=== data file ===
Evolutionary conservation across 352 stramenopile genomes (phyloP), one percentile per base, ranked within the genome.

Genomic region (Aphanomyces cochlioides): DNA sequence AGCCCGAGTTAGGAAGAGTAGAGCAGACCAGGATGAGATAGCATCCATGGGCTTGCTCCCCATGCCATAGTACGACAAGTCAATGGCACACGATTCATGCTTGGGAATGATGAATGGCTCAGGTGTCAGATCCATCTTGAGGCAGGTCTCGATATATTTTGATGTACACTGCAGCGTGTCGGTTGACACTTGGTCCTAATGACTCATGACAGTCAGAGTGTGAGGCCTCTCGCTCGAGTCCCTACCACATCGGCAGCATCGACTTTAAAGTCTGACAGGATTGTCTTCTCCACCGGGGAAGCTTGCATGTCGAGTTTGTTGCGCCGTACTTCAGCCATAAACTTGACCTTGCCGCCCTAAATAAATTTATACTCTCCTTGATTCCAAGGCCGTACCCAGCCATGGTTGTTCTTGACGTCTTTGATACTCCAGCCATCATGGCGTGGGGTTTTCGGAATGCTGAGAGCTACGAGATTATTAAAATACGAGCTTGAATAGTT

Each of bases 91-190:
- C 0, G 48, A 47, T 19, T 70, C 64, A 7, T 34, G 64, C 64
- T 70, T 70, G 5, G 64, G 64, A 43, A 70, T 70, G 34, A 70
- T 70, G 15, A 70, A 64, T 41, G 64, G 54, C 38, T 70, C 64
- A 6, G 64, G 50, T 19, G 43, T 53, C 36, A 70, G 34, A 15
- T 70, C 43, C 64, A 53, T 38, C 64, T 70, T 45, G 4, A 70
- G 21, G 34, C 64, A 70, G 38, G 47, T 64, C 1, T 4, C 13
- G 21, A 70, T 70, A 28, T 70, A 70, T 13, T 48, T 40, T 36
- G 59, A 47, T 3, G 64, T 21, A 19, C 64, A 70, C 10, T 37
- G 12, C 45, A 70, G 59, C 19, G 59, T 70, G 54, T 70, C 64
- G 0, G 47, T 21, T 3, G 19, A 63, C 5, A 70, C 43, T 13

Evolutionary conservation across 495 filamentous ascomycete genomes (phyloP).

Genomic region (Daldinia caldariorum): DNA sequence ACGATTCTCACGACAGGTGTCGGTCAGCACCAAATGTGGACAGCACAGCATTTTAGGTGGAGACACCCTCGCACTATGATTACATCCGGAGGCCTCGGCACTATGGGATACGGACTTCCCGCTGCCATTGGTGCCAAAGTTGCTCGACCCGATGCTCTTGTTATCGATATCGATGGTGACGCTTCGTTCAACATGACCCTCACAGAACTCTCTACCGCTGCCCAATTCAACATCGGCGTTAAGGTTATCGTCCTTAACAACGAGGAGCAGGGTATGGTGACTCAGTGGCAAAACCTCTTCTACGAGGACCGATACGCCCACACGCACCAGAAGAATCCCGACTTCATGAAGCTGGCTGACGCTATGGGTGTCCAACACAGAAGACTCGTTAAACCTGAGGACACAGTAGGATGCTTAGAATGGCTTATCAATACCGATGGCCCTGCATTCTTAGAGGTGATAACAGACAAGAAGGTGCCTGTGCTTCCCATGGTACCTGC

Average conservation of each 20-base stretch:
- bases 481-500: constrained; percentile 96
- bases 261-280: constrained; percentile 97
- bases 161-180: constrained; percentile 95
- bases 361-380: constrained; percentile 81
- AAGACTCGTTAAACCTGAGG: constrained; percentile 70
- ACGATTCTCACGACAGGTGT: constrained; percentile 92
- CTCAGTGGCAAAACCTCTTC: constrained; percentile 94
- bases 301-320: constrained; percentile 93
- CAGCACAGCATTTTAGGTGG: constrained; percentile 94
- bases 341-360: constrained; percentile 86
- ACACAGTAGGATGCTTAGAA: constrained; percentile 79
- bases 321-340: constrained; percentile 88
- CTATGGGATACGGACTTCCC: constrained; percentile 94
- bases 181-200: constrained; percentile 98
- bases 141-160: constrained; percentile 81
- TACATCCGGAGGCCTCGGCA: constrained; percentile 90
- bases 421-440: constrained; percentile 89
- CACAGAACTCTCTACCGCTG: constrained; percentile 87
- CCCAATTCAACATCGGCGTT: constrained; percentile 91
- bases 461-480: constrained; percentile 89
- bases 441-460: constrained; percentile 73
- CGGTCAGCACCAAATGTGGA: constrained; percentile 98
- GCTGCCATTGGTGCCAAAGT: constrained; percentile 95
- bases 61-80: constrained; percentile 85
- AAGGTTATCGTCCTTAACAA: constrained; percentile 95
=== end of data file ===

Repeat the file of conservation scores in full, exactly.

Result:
Evolutionary conservation across 352 stramenopile genomes (phyloP), one percentile per base, ranked within the genome.

Genomic region (Aphanomyces cochlioides): DNA sequence AGCCCGAGTTAGGAAGAGTAGAGCAGACCAGGATGAGATAGCATCCATGGGCTTGCTCCCCATGCCATAGTACGACAAGTCAATGGCACACGATTCATGCTTGGGAATGATGAATGGCTCAGGTGTCAGATCCATCTTGAGGCAGGTCTCGATATATTTTGATGTACACTGCAGCGTGTCGGTTGACACTTGGTCCTAATGACTCATGACAGTCAGAGTGTGAGGCCTCTCGCTCGAGTCCCTACCACATCGGCAGCATCGACTTTAAAGTCTGACAGGATTGTCTTCTCCACCGGGGAAGCTTGCATGTCGAGTTTGTTGCGCCGTACTTCAGCCATAAACTTGACCTTGCCGCCCTAAATAAATTTATACTCTCCTTGATTCCAAGGCCGTACCCAGCCATGGTTGTTCTTGACGTCTTTGATACTCCAGCCATCATGGCGTGGGGTTTTCGGAATGCTGAGAGCTACGAGATTATTAAAATACGAGCTTGAATAGTT

Each of bases 91-190:
- C 0, G 48, A 47, T 19, T 70, C 64, A 7, T 34, G 64, C 64
- T 70, T 70, G 5, G 64, G 64, A 43, A 70, T 70, G 34, A 70
- T 70, G 15, A 70, A 64, T 41, G 64, G 54, C 38, T 70, C 64
- A 6, G 64, G 50, T 19, G 43, T 53, C 36, A 70, G 34, A 15
- T 70, C 43, C 64, A 53, T 38, C 64, T 70, T 45, G 4, A 70
- G 21, G 34, C 64, A 70, G 38, G 47, T 64, C 1, T 4, C 13
- G 21, A 70, T 70, A 28, T 70, A 70, T 13, T 48, T 40, T 36
- G 59, A 47, T 3, G 64, T 21, A 19, C 64, A 70, C 10, T 37
- G 12, C 45, A 70, G 59, C 19, G 59, T 70, G 54, T 70, C 64
- G 0, G 47, T 21, T 3, G 19, A 63, C 5, A 70, C 43, T 13

Evolutionary conservation across 495 filamentous ascomycete genomes (phyloP).

Genomic region (Daldinia caldariorum): DNA sequence ACGATTCTCACGACAGGTGTCGGTCAGCACCAAATGTGGACAGCACAGCATTTTAGGTGGAGACACCCTCGCACTATGATTACATCCGGAGGCCTCGGCACTATGGGATACGGACTTCCCGCTGCCATTGGTGCCAAAGTTGCTCGACCCGATGCTCTTGTTATCGATATCGATGGTGACGCTTCGTTCAACATGACCCTCACAGAACTCTCTACCGCTGCCCAATTCAACATCGGCGTTAAGGTTATCGTCCTTAACAACGAGGAGCAGGGTATGGTGACTCAGTGGCAAAACCTCTTCTACGAGGACCGATACGCCCACACGCACCAGAAGAATCCCGACTTCATGAAGCTGGCTGACGCTATGGGTGTCCAACACAGAAGACTCGTTAAACCTGAGGACACAGTAGGATGCTTAGAATGGCTTATCAATACCGATGGCCCTGCATTCTTAGAGGTGATAACAGACAAGAAGGTGCCTGTGCTTCCCATGGTACCTGC

Average conservation of each 20-base stretch:
- bases 481-500: constrained; percentile 96
- bases 261-280: constrained; percentile 97
- bases 161-180: constrained; percentile 95
- bases 361-380: constrained; percentile 81
- AAGACTCGTTAAACCTGAGG: constrained; percentile 70
- ACGATTCTCACGACAGGTGT: constrained; percentile 92
- CTCAGTGGCAAAACCTCTTC: constrained; percentile 94
- bases 301-320: constrained; percentile 93
- CAGCACAGCATTTTAGGTGG: constrained; percentile 94
- bases 341-360: constrained; percentile 86
- ACACAGTAGGATGCTTAGAA: constrained; percentile 79
- bases 321-340: constrained; percentile 88
- CTATGGGATACGGACTTCCC: constrained; percentile 94
- bases 181-200: constrained; percentile 98
- bases 141-160: constrained; percentile 81
- TACATCCGGAGGCCTCGGCA: constrained; percentile 90
- bases 421-440: constrained; percentile 89
- CACAGAACTCTCTACCGCTG: constrained; percentile 87
- CCCAATTCAACATCGGCGTT: constrained; percentile 91
- bases 461-480: constrained; percentile 89
- bases 441-460: constrained; percentile 73
- CGGTCAGCACCAAATGTGGA: constrained; percentile 98
- GCTGCCATTGGTGCCAAAGT: constrained; percentile 95
- bases 61-80: constrained; percentile 85
- AAGGTTATCGTCCTTAACAA: constrained; percentile 95